More than 16,000 volunteers signed up as civil police wardens to work with the Bengaluru police to help manage the city during the lockdown. The civil police wardens were mainly deployed at checkposts to check the identity cards of people commuting in the city during the week-long lockdown, at a time when the strength of the police force has been reduced.
Around 940 police officials have tested positive for coronavirus in Bengaluru while many others were quarantined. Bengaluru Police Commissioner Bhaskar Rao has also asked police officials over the age of 55 to stay at home.
"More than 16,000 volunteers registered and they are being deployed in checkposts and station work by inspectors at the police station. This depends on what the volunteers have shown an interest in. The work hours are flexible but their shifts are managed directly by inspectors," says Isha Pant, DCP, Command Centre.
The volunteers accompanied policemen in night patrolling, managing checkposts, answering questions of the general public and assisting station house officers.
They are also required to assist in documentation and computer work at the police station level, enforce physical distancing and wearing face masks among the public.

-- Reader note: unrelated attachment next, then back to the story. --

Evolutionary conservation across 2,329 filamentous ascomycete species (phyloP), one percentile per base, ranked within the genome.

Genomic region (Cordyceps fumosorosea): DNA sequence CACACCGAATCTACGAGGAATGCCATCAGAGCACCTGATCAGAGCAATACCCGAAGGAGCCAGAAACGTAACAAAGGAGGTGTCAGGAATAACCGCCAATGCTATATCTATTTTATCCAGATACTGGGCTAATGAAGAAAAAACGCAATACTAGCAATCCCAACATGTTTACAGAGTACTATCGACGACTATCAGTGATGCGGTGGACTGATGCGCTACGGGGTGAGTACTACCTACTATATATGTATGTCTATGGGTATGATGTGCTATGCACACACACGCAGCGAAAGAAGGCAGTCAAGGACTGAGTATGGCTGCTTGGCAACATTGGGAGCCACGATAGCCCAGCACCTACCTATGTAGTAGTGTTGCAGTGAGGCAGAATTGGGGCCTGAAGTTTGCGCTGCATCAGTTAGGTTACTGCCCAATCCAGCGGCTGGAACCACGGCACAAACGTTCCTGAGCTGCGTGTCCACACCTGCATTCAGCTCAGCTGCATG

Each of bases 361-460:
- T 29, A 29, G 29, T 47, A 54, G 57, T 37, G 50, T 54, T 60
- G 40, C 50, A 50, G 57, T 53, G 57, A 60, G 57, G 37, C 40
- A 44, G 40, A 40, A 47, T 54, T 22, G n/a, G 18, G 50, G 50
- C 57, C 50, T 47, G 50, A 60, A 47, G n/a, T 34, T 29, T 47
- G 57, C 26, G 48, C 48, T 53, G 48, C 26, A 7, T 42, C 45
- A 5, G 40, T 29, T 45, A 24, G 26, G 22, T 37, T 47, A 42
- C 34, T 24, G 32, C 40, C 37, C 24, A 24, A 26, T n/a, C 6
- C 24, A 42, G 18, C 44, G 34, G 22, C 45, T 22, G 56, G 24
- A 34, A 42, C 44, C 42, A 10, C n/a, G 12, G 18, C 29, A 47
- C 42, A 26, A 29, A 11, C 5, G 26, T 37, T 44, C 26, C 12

She added that the police were overwhelmed by the response of the public in helping the police manage the lockdown. "The reaction has been good and slowly, we are utilising all of them. We can't utilise them in one go. It's going on so far and we have not faced any issues. The response has been really good," Isha Pant added.
"There are three shifts in my station and I report to one of the sub-inspectors. Most of us who signed up are deployed in checkpost duty. We are made to sign an attendance sheet everyday," a volunteer deployed to check identity cards at checkposts in Bengaluru's Rajagopal Nagar told TNM.
"We would even do night shifts and would help the station inspector with any other work that came up," says the volunteer.
With the lockdown having been lifted on Wednesday, the volunteers will continue helping the police in other work.
As some people were misunderstanding that the voluntary work would be a paid duty, Bhaskar Rao clarified last week that people volunteering as civil police wardens with the city police department will not receive any remuneration.
The Karnataka government has also deployed a citizen quarantine watch squad in the last four months to check the status of people supposed to be in home quarantine. The citizen-government initiative is headed by Manivanan, an IAS officer who was transferred from his role in the Labour Department to the Department of Animal Husbandry.